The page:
A senior NSW police officer heading the charge to stop a Sydney Black Lives Matters protest on health grounds says Mick Fuller never instructed her to go to court, despite him implying as much on radio.
Comments by Mr Fuller, the NSW Police Commissioner, have played a central role in the case to have the state's Supreme Court "de-authorise" the public assembly planned for Tuesday.
A decision is not expected until noon on Sunday after Justice Mark Ierace accepted parties could make written submissions on Saturday.
Rally organiser Paddy Gibson says the action must fail as police decided to go to court before a legally required conference with him on Monday.
Mr Fuller went on radio hours before the meeting and said he had spoken to the assistant commissioner for the CBD.
"He's been instructed to take the matter to the Supreme Court," the police chief said.
The officer acting in that role told the court on Friday she'd learned of the comments before making the decision, but insist no one instructed her to go to court.
"I had made up my own mind," Acting Assistant Commissioner Stacey Maloney said.
"The commissioner has his own view but my name has to sign off on the (court papers)."
She read Mr Gibson's COVID safety plan, including promises for all demonstrators to wear masks, but remained concerned it wasn't enforceable like at shops or pubs.
"You were never going to make a decision different to the one your boss had already made?" barrister Felicity Graham said.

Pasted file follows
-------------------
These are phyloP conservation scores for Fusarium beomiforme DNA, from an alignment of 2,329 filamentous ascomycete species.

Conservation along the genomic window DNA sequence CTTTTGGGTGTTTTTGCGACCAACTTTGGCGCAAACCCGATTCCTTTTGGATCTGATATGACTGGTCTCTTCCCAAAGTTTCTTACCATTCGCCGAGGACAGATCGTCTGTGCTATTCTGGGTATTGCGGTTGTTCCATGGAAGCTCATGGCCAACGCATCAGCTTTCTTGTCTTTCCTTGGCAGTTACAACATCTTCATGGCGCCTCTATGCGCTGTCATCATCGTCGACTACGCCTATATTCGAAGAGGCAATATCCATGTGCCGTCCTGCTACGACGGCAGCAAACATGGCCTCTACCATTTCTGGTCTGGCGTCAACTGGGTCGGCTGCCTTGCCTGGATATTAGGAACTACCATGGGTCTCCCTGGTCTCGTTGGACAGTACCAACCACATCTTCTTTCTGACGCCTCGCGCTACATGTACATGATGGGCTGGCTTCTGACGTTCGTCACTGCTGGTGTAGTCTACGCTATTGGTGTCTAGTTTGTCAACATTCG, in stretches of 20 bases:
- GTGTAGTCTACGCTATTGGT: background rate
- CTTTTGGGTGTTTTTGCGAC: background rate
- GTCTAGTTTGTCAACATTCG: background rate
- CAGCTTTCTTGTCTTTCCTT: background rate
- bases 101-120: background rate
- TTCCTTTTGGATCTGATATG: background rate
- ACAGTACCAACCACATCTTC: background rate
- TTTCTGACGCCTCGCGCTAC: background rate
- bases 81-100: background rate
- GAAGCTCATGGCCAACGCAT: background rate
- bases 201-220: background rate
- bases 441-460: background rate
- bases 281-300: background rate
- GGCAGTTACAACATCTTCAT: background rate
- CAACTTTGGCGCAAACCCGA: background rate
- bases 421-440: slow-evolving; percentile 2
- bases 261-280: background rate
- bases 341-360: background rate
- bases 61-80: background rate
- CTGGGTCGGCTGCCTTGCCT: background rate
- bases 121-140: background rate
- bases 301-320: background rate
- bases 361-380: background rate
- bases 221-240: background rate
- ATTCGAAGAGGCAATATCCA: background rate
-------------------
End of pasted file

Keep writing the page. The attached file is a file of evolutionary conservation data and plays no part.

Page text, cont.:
"I don't agree," the officer replied.
Ms Maloney "personally" saw how social distancing couldn't be maintained at a July 5 protest in The Domain, despite marshals being present.
Public health physician Jeremy McAnulty described the risk of transmission at the rally as "medium".
The senior NSW Health official said singing, chanting and speaking loudly would enhance the risk.
While conceding similar activities can occur at football stadiums now, he said football events had specific ticketing and seating and required names and contact details.
"I'm still concerned about the ability to socially distance in this setting," Dr McAnulty said of the protest.
Should the NSW Supreme Court rule the threat of COVID-19 outweighs the right to protest, demonstrators blocking roads will be liable to arrest and those breaching restrictions could face $1000 fines.
Mr Gibson said he wouldn't instruct anyone to manhandle demonstrators disobeying social distancing, saying his only enforceable power was "the power of persuasion".
"Senior Aboriginal people who carry quite a bit of cultural authority ... will be making it very clear ... that we're taking COVID seriously," he said.
He described the July 5 protest as "very well-spaced out" and believed 30 marshals was enough to keep tabs on a crowd of about 1000.
Mr Gibson's rally calls for justice for Indigenous man David Dungay Jnr, who died in a Sydney jail in 2015.
While prone, Mr Dungay repeatedly screamed "I can't breathe", to which one officer replied: "You're talking, you can breathe."
A coroner in 2019 found the prone restraint was a contributory factor to Mr Dungay's death but cleared the five prison officers of malicious intent.
The rally is scheduled to begin at Town Hall before proceeding to Parliament House where a petition will be delivered.
Police on Friday rejected Mr Gibson's offer to move the rally starting point to The Domain.